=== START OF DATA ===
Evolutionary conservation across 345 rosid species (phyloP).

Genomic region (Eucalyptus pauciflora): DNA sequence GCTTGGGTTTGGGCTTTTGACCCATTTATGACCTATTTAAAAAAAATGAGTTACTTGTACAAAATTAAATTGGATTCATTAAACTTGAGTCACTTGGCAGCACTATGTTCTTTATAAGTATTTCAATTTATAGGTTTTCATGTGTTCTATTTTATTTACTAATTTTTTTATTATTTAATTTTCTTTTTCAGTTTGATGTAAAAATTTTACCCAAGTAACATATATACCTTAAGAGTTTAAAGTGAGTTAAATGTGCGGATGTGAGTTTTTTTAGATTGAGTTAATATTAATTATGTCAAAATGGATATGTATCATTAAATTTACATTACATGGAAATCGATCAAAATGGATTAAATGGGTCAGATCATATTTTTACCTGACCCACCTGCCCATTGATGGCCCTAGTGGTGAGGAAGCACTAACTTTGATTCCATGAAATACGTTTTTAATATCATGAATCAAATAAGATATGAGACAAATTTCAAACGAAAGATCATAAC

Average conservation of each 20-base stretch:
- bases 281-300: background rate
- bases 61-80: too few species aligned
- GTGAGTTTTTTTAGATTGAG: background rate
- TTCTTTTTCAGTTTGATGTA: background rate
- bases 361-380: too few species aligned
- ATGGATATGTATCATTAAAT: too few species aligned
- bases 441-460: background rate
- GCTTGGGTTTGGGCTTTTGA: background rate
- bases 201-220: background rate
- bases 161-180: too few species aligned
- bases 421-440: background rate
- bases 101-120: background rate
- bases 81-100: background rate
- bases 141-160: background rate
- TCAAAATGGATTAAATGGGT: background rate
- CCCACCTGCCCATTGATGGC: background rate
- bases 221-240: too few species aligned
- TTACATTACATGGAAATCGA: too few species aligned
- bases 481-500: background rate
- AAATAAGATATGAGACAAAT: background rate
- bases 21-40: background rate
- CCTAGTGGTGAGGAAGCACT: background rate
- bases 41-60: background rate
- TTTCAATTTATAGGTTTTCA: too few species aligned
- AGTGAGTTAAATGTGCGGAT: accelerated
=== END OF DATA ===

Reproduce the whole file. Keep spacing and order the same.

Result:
Evolutionary conservation across 345 rosid species (phyloP).

Genomic region (Eucalyptus pauciflora): DNA sequence GCTTGGGTTTGGGCTTTTGACCCATTTATGACCTATTTAAAAAAAATGAGTTACTTGTACAAAATTAAATTGGATTCATTAAACTTGAGTCACTTGGCAGCACTATGTTCTTTATAAGTATTTCAATTTATAGGTTTTCATGTGTTCTATTTTATTTACTAATTTTTTTATTATTTAATTTTCTTTTTCAGTTTGATGTAAAAATTTTACCCAAGTAACATATATACCTTAAGAGTTTAAAGTGAGTTAAATGTGCGGATGTGAGTTTTTTTAGATTGAGTTAATATTAATTATGTCAAAATGGATATGTATCATTAAATTTACATTACATGGAAATCGATCAAAATGGATTAAATGGGTCAGATCATATTTTTACCTGACCCACCTGCCCATTGATGGCCCTAGTGGTGAGGAAGCACTAACTTTGATTCCATGAAATACGTTTTTAATATCATGAATCAAATAAGATATGAGACAAATTTCAAACGAAAGATCATAAC

Average conservation of each 20-base stretch:
- bases 281-300: background rate
- bases 61-80: too few species aligned
- GTGAGTTTTTTTAGATTGAG: background rate
- TTCTTTTTCAGTTTGATGTA: background rate
- bases 361-380: too few species aligned
- ATGGATATGTATCATTAAAT: too few species aligned
- bases 441-460: background rate
- GCTTGGGTTTGGGCTTTTGA: background rate
- bases 201-220: background rate
- bases 161-180: too few species aligned
- bases 421-440: background rate
- bases 101-120: background rate
- bases 81-100: background rate
- bases 141-160: background rate
- TCAAAATGGATTAAATGGGT: background rate
- CCCACCTGCCCATTGATGGC: background rate
- bases 221-240: too few species aligned
- TTACATTACATGGAAATCGA: too few species aligned
- bases 481-500: background rate
- AAATAAGATATGAGACAAAT: background rate
- bases 21-40: background rate
- CCTAGTGGTGAGGAAGCACT: background rate
- bases 41-60: background rate
- TTTCAATTTATAGGTTTTCA: too few species aligned
- AGTGAGTTAAATGTGCGGAT: accelerated